Sunday, July 23, 2017

The last date, or, "I don't get it. I'm a nice guy..."

So the other day, Captain Midnight, Miss V, my sister Jenny and I all went out for dinner to The Restaurant That Shall Not Be Named (not because it's Chez Voldemort, but because it was not in any way responsible for the events that follow). We were seated next to a couple on a date, and they were engaged in a spectacularly awkward conversation.

Well, I label it "conversation" in the broadest sense, as it was overwhelmingly one-sided. The guy dropped a metric ton of mansplaining about the meal, not stopping to consider that his date did not seem like an idiot and thus might be familiar with all the information he was firehosing in her direction. He talked nonstop about his place of business, badmouthing everyone who worked there and placing the blame for work-related screw-ups on everyone but himself. He sprinkled his comments with casual vulgarity. He packed all the audible space with his own thoughts and experiences, hardly letting the woman opposite him -- you know, the one he took out presumably so he could get to know her better? -- get a word in edgewise. And he made no attempt to pick up on his date's body language, which was a real shame as he could have learned a lot from it. She was as polite as her obvious discomfort with the situation would allow, but from my position I could see her hoisting the Oh Hell No Never Again flag and flying it boldly through the duration of the meal.

By the time the bill came, she already had her charge card in hand. Immediately she grabbed the black folder and slipped the card inside without bothering to check the total. (Hint, guys: this is the dating female's equivalent of gnawing off a limb to escape a trap.)

"Oh, I was gonna pay for that," said Mr. Everyone At My Work Is A Total Fricking Imbecile. Somehow he convinced her he should pay the bill, and eventually -- perhaps realizing she could at least salvage a free meal from the smoking debris of her Friday evening -- she let him. A few minutes later, they gathered up their things and made their exit (to separate cars, one hopes).

I waited until they'd left the building, and then: "Well, that was interesting," I said.

And that busted open a virtual piƱata of discussion at our table, because as it turned out, everyone had been listening to their conversation, astonished and slightly horrified at what was going on next to us.

I don't know if we witnessed their first date (it sure felt like one), but I'm certain it was their last. I'm also pretty certain that Mr. See, You Use The Eating Utensils Like This will have a mournful conversation with his favorite bartender next weekend. He'll nurse a beer, musing, "I just don't get it. I mean, you know me; I'm a nice guy. Why can't I ever get a second date?"

Mister, let me count the ways. I mean, we didn't actually catch you picking your nose and wiping it on your napkin, or letting a juicy fart fly in public, but those were about the only social faux pas you didn't commit. You are not a nice guy, you are a Nice Guy -- the kind of oblivious jerk who has to label himself as Nice, because no one else is keen to do it. Mutta.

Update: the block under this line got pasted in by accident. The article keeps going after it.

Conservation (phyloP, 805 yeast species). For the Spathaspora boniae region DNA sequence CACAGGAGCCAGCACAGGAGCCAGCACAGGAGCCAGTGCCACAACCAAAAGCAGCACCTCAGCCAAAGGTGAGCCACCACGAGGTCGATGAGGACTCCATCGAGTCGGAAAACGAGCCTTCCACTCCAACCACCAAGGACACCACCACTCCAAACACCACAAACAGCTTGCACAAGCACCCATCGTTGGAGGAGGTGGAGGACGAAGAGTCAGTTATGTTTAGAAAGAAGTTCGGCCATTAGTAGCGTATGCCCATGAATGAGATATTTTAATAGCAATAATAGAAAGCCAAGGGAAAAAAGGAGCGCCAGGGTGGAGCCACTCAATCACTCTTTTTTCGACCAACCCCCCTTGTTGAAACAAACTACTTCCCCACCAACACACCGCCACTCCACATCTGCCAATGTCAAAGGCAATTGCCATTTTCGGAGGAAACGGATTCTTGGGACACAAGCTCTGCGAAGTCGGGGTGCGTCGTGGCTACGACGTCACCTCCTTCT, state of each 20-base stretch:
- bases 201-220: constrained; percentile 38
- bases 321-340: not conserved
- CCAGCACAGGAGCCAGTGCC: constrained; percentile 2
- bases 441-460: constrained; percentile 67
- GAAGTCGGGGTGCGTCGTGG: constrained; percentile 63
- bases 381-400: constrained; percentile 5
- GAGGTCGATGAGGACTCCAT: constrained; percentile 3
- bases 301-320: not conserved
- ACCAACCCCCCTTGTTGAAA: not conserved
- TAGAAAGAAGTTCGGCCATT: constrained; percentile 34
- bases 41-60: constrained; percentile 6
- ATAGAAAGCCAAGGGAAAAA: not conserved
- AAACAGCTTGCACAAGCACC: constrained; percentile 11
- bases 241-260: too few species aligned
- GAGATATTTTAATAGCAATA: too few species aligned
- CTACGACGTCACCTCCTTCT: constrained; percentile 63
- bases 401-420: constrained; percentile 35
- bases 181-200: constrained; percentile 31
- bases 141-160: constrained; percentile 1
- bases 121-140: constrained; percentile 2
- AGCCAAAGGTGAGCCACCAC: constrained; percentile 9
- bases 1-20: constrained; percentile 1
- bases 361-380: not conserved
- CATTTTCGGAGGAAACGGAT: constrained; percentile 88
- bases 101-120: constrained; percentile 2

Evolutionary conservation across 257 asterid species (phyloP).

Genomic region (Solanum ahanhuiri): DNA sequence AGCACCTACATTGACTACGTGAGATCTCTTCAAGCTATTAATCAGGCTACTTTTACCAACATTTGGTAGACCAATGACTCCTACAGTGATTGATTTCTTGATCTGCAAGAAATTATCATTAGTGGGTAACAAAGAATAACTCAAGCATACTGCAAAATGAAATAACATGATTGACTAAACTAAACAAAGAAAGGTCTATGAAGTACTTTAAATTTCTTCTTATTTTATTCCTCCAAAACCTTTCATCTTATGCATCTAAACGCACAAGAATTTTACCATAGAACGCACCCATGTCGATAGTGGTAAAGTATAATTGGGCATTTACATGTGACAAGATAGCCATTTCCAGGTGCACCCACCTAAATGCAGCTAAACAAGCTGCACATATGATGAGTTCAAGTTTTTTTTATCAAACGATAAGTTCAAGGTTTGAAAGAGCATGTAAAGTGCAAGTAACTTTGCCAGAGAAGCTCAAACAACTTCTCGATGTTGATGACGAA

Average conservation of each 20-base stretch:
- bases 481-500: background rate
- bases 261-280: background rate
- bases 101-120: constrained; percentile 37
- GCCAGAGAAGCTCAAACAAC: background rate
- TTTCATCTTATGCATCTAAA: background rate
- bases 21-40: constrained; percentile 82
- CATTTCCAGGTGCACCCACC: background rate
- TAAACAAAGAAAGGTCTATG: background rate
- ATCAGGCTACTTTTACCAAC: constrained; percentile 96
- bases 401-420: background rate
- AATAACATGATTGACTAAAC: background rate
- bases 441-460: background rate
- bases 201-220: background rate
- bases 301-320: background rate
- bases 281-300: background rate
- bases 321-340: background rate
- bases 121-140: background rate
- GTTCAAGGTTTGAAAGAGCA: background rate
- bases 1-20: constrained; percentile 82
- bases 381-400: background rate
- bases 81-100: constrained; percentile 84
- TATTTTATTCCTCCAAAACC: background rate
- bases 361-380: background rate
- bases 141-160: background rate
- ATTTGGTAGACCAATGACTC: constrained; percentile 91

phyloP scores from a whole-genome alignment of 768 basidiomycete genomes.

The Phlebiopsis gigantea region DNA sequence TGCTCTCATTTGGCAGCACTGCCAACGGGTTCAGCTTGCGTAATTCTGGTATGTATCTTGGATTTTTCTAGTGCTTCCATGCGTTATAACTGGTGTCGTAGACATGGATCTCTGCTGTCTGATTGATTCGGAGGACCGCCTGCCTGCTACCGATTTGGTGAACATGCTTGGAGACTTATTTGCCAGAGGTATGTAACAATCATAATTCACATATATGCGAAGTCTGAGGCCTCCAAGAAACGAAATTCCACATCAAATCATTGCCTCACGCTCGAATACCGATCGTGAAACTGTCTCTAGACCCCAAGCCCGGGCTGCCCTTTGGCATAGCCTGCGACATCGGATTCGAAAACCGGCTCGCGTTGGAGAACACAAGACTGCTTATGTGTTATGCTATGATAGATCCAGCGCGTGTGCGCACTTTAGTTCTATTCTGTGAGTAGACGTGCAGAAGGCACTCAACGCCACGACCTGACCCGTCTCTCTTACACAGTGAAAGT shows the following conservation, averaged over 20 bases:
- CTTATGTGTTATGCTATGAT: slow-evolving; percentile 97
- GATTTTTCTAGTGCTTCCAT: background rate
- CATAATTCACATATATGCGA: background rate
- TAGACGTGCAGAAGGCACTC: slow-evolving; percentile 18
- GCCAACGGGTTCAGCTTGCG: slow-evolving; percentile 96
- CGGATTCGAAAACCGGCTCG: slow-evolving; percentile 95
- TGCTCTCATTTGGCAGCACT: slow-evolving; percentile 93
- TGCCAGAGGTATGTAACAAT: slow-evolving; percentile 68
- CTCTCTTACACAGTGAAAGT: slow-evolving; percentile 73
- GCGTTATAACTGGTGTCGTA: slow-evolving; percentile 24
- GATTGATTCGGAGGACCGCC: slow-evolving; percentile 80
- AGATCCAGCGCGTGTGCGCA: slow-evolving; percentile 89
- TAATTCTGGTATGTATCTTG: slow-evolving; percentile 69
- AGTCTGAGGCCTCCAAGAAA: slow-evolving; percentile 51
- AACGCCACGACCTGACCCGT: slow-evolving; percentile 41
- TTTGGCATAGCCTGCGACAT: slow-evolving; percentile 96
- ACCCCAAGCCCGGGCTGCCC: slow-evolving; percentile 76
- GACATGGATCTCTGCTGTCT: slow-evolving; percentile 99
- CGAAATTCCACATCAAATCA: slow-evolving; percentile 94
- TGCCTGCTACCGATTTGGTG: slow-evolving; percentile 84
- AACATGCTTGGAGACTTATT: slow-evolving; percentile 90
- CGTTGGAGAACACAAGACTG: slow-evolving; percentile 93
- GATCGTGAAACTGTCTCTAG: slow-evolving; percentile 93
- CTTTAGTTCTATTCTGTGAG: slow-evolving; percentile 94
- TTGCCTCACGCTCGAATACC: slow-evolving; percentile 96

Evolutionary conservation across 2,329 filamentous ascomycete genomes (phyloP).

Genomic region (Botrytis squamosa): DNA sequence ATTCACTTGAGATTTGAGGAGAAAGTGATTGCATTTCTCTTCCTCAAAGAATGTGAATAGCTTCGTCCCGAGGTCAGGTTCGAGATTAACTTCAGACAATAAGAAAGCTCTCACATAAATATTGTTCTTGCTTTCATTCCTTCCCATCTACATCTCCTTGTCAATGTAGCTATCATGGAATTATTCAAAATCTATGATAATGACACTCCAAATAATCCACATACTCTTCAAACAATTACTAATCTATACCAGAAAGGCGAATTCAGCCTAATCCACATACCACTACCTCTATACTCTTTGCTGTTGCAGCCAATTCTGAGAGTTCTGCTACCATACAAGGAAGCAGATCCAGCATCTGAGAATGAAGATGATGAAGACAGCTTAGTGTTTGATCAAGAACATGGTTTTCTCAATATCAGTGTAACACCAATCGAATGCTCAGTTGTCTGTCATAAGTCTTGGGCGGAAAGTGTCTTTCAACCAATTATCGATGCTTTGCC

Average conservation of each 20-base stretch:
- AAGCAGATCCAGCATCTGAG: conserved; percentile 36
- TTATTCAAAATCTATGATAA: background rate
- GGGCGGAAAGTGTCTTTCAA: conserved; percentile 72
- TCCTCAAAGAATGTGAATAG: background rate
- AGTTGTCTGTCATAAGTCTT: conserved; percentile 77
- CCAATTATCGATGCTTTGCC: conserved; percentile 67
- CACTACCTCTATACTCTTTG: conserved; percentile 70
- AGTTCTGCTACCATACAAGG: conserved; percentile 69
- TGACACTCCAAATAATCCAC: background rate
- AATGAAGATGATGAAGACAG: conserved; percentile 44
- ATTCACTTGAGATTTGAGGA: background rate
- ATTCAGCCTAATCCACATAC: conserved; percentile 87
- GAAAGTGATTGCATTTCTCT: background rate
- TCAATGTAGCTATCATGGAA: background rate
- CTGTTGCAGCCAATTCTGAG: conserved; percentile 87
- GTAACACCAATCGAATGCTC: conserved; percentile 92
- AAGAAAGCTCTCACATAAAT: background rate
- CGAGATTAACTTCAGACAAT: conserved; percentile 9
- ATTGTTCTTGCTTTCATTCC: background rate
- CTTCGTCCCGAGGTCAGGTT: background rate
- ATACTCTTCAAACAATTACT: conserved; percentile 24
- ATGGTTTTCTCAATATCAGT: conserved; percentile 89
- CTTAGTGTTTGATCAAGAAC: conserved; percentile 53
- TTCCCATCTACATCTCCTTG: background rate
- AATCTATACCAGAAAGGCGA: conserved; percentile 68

Saturday, July 22, 2017

Yes, still alive

I know, it's been a while. My excuse: my sister Jenny's been here. During the day we go out and have adventures, and at night (when I typically do my blogging) she sleeps in the room where my computer lives, so I haven't had much of a chance to write updates. In fact, I don't have much time to write this either, because the Nerd Brigade is coming today and I've got to do some cleaning up. Soooooo... later, skaters!

Thursday, July 06, 2017

Political observations

Between family members, friends and acquaintances, I've come to know people from all sides of the American political spectrum: conservative and liberal, libertarian and authoritarian, and people who claim to have zero interest in politics. And the behavior I've seen recently from many of them isn't merely disturbing; in some cases it actually mimics the signs of mental illness.

I've seen an ardent Trump supporter, a woman old enough to vote (and, I might add, old enough to know better) throwing a public tantrum on social media -- filming herself as she flung a stack of her formerly-favorite novels in the trash bin -- after discovering that the author had publicly disparaged President #45. How DARE that author express her wrongheaded political beliefs? It's not as though she had some sort of right to speak her mind enshrined in a Constitutional amendment or anything.

I've seen people who cheer this administration's so-called "Muslim ban" (based both on the President's private description of it as such, and the way it targets people of a specific religion) and who ardently hope it will survive a Supreme Court ruling, even though our nation has long been known as the Mother of Exiles, even as millions of innocent people die fleeing terrorist-sponsored warfare. (For those of you convinced that refugees will bring more terrorism to the USA, look it up: since 9/11, not a single act of terrorism in America has been perpetrated by a refugee.) If we were serious about defeating ISIS, we'd be welcoming Middle Eastern refugees with open arms. Our opposition to ISIS is nothing compared to the fury of Syrian refugees whose lives were destroyed by ISIS, and who have exactly the kind of everyday information we need to target and destroy the terrorist groups who have taken over Syria. But this administration continues to think shortsightedly because EEK SCARY MUSLIMS.